Larger herbivores like pronghorn and deer are also known to exhibit irruptive growth; this occurs in populations with high reproduction and delayed density dependent inhibition.[6] The time that a species is most likely to irrupt in population growth is when a population is first inhabiting an area or when predators are first removed, and both weather and food supplies are in the species' favor.[6] When an area is being colonized, populations of species can grow rapidly and predator species are often not present to limit growth. Resource availability is not an issue either for colonizing populations, which will also experience little intraspecific and interspecific competition in early settlement of a location.

Similar to white-tailed deer in North America, roe deer in European locations have shown increases in abundance even in the face of already extremely high densities.[8] The deer are able to irrupt and continue to increase in density over their carrying capacity because in particular areas especially, populations show delayed response to density dependent factors.[8] The mammal species that exhibit Malthusian growth are the ones that, under certain conditions, act more like r-strategists than K-strategists compared to surrounding populations.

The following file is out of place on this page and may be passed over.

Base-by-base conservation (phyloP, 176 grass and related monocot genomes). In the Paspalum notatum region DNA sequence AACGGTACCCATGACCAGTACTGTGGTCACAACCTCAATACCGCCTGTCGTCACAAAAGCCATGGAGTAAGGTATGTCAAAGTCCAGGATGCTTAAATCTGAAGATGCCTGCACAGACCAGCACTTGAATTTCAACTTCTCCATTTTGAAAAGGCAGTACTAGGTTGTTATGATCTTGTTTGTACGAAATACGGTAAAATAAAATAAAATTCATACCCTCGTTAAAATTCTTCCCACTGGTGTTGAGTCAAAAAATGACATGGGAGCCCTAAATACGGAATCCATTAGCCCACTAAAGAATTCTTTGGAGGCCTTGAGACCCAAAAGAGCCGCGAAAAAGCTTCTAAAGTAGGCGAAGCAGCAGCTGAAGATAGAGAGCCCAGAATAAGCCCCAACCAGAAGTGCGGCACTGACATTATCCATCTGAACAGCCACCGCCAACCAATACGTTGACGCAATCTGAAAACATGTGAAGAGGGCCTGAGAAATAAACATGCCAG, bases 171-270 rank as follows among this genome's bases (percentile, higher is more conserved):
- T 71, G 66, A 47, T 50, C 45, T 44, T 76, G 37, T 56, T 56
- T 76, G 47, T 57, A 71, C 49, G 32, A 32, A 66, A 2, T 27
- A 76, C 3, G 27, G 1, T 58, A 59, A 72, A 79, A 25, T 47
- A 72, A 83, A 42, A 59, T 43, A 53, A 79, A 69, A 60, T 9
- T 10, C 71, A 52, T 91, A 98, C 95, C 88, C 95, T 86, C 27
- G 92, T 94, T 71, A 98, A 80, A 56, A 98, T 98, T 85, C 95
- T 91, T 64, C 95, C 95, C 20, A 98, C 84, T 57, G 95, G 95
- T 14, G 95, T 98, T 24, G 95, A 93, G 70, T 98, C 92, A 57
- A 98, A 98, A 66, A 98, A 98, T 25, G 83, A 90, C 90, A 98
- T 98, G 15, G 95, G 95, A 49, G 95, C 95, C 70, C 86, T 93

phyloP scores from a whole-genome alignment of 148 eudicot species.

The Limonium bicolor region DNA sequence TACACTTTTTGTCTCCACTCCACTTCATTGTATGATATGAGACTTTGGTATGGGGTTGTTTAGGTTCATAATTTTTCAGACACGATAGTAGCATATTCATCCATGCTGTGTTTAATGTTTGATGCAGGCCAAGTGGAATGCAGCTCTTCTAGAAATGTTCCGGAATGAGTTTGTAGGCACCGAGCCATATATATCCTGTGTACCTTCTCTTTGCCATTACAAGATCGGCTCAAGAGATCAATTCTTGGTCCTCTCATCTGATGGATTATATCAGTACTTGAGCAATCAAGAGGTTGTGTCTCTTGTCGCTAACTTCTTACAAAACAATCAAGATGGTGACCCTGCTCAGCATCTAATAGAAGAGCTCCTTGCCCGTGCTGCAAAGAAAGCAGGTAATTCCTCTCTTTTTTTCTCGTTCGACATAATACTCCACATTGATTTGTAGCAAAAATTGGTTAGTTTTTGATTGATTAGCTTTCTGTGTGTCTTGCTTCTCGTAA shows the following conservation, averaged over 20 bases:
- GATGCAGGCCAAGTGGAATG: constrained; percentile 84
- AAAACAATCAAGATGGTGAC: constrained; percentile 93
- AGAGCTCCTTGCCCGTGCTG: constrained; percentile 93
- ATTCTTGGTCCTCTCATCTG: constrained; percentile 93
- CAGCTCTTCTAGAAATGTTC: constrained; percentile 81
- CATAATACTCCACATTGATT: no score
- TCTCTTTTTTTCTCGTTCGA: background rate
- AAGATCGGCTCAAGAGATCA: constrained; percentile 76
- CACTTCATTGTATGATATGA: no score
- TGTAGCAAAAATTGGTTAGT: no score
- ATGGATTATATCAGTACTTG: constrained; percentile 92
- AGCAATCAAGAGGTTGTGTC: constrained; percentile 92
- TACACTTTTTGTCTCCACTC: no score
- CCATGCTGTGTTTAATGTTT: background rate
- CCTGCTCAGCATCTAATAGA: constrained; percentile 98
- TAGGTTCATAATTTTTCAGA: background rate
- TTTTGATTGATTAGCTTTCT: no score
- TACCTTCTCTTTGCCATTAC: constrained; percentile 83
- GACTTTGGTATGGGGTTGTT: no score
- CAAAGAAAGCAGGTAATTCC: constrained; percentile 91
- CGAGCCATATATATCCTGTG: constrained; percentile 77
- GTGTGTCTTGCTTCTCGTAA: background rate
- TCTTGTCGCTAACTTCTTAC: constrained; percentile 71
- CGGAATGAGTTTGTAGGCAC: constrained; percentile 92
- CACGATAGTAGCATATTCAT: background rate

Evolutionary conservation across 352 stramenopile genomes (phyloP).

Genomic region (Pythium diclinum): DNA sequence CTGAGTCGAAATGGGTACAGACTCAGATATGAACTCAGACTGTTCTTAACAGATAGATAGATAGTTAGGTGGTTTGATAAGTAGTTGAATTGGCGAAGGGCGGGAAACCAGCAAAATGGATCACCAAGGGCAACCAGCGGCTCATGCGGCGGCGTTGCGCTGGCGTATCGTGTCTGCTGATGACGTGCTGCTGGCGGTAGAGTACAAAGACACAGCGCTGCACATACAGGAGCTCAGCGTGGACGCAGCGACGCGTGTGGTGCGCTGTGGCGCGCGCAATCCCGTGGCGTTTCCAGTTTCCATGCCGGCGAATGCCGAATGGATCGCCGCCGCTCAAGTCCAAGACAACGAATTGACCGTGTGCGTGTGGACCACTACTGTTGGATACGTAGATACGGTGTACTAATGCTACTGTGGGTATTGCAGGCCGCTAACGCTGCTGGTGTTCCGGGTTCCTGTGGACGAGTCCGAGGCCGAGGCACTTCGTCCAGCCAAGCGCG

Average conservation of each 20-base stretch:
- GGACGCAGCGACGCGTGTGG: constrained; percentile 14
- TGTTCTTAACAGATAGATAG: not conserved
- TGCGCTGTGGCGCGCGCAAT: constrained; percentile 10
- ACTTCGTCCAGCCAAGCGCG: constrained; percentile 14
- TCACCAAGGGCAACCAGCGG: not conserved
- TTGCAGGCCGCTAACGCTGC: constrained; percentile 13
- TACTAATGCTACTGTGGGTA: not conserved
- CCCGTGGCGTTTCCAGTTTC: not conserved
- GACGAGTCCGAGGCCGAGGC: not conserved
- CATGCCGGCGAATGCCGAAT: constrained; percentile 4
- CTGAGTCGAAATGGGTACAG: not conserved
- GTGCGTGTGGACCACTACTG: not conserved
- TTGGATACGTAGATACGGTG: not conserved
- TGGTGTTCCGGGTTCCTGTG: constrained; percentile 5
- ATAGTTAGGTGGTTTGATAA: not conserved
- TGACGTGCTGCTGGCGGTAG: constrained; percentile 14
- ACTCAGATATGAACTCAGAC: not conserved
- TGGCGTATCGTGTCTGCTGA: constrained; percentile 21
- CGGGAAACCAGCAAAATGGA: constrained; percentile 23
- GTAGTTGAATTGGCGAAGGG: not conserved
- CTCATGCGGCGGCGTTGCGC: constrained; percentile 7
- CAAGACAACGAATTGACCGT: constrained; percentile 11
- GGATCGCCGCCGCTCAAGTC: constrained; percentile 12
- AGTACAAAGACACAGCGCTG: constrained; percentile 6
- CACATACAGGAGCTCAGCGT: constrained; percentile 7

1. ^ Roughgarden, J. (1996). Theory of Population Genetics and Evolutionary Ecology. Prentice-Hall, Inc. ISBN 0-13-441965-0.
  2. ^ "Irruptive Population Dynamics in Yellowstone Pronghorn". doi:10.1890/06-2032.1.
  3. ^ John H. Vandermeer and Deborah E. Goldberg. Population Ecology: First Principles. Princeton University Press. ISBN 0-691-11440-4.
  4. ^ Thomas Malthus. An Essay on the Principle of Population. Penguin Books Ltd.
  5. ^ "The Malthus Blues". The Economist. 9 June 2008. Retrieved 26 September 2011.
  6. ^ a b c "Irruptive Population Dynamics in Yellowstone Pronghorn". doi:10.1890/06-2032.1.
  7. ^ a b S. Boutin (1995). "Testing predator-prey theory by studying fluctuating populations of small mammals". Wildl. Res. 22: 89–100. CiteSeerX doi:10.1071/WR9950089.
  8. ^ a b R. Andersen; D. C. L. John (2000). "Irruptive potential in roe deer: Density-dependent effects on body mass and fertility". The Journal of Wildlife Management. 64 (3): 698–706. doi:10.2307/3802739. JSTOR 3802739.